Chief Heat Officers

Supported by Arsht-Rock and EHRA, Chief Heat Officers are officials focused on delivering a unified response to extreme heat, protecting their constituents.

What is a Chief Heat Officer?

Extreme heat already poses great risks to cities. As a result of the urban heat island effect, cities face climate change costs that are more than twice as high as the rest of the world.

One of the challenges of protecting people from heat is that the responsibility for heat-related issues is spread across many agencies and people.

To overcome this challenge, Arsht-Rock and the Extreme Heat Resilience Alliance (EHRA) created and piloted the world’s first Chief Heat Officers (CHOs), officials charged with unifying the response to the challenge of heat to reduce the risks and impacts of extreme heat for their residents and constituents.

We work hand-in-hand with the CHOs to identify, develop, and implement strategies and priorities, accelerating heat resilience in the short term, and laying a foundation for sustained resilience in the medium, and long term.

Why do cities need Chief Heat Officers?

About 20 percent of the most populated cities in the world could warm by more than 4°C by 2050 and about 25 percent could warm by more than 7°C by 2100. The average city could lose about 1.4–1.7 percent of GDP by 2050 and 2.3–5.6 percent of GDP by 2100 to heat-related losses, and the worst-off cities could lose 10.9 percent of GDP to heat by 2100.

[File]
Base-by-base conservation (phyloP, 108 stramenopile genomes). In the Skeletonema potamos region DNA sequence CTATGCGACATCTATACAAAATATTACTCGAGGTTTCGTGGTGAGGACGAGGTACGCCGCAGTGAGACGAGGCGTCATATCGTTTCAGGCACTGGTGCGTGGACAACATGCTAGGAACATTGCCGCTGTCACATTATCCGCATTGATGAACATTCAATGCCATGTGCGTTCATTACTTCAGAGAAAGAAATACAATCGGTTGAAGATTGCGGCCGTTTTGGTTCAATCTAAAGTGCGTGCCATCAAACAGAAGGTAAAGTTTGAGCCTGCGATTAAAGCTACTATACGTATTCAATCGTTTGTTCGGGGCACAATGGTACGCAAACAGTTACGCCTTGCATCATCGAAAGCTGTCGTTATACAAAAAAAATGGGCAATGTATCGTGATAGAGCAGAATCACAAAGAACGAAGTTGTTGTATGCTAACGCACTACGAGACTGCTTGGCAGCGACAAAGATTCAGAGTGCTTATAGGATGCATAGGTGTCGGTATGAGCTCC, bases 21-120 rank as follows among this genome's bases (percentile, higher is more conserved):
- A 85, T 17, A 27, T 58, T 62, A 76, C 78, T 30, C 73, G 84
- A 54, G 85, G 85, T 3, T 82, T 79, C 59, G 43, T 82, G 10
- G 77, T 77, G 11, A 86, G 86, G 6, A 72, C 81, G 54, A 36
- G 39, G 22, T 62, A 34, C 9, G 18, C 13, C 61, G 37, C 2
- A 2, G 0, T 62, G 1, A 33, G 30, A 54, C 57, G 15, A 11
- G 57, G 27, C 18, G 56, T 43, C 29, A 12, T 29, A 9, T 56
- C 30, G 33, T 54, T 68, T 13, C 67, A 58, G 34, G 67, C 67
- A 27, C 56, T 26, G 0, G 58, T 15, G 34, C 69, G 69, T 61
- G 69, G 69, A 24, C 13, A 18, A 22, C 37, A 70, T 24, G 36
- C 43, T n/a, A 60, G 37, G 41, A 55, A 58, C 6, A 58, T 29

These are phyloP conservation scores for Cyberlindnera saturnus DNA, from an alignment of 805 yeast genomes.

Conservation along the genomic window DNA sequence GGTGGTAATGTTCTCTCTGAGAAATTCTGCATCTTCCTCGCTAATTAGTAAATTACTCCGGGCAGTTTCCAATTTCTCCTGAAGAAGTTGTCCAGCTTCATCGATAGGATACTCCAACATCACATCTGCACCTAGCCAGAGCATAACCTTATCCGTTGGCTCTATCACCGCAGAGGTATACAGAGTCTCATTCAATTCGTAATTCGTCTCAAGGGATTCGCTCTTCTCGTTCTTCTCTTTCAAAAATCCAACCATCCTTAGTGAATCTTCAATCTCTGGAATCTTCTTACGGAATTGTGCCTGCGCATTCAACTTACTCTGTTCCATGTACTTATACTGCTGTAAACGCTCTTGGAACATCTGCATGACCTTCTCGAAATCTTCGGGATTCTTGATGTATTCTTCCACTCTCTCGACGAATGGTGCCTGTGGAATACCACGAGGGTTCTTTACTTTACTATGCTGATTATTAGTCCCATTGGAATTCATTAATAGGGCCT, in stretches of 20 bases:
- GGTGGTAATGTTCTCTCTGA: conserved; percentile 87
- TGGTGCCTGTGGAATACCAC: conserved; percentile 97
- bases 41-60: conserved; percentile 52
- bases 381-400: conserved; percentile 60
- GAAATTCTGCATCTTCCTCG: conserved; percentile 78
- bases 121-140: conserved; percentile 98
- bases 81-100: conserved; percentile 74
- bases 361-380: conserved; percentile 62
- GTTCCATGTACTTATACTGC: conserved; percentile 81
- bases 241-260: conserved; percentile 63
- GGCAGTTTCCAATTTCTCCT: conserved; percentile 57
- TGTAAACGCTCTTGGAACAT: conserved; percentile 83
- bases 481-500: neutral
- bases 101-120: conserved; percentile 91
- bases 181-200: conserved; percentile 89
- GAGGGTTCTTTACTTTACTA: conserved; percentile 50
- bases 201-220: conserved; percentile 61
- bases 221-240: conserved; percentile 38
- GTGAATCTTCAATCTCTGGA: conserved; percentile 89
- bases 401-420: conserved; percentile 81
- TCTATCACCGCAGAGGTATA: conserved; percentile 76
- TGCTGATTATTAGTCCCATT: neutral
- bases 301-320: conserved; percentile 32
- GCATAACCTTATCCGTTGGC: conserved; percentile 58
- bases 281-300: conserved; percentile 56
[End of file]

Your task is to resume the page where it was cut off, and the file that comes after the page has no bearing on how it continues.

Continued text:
What does a Chief Heat Officer do?

Knowing that the risks of heat are high and the opportunities to implement heat-resilience solutions are vast, Arsht-Rock and EHRA identified a need for local officials devoted to heat action: Chief Heat Officers.

A major challenge in tackling heat at the city level is that many departments oversee heat wave-related preparedness, response, and recovery. On top of that, a group of community organizations and other stakeholders may touch different aspects of this issue. By putting one person in charge of coordinating dispersed efforts both inside city government and across the private sector, this role helps to break down silos. Chief Heat Officers core responsibilities include:

  • Raise awareness of extreme heat risk and solutions with their constituents and with their peers
  • Work to improve planning and response to heat waves
  • Coordinate stakeholders
  • Implement long-term heat risk-reduction and cooling projects

How are Chief Heat Officers appointed?

Chief Heat Officers are appointed by local officials who choose to lead on heat action. When mayors or other leaders dedicate an officer position and appropriate resources to heat, they are investing in a more climate-resilient future and reducing current losses in lives and livelihoods to heat.

Arsht-Rock is committed to piloting a CHO on each continent. We have developed job descriptions and engaged our EHRA members to fully support the goals and activities of the CHOs.

Meet the world’s first Chief Heat Officers

Miami Dade County, Florida, USA, Athens, Greece, and Freetown, Sierra Leone are among the first cities to appoint Chief Heat Officers.

Eleni Myrivili

Athens, Greece

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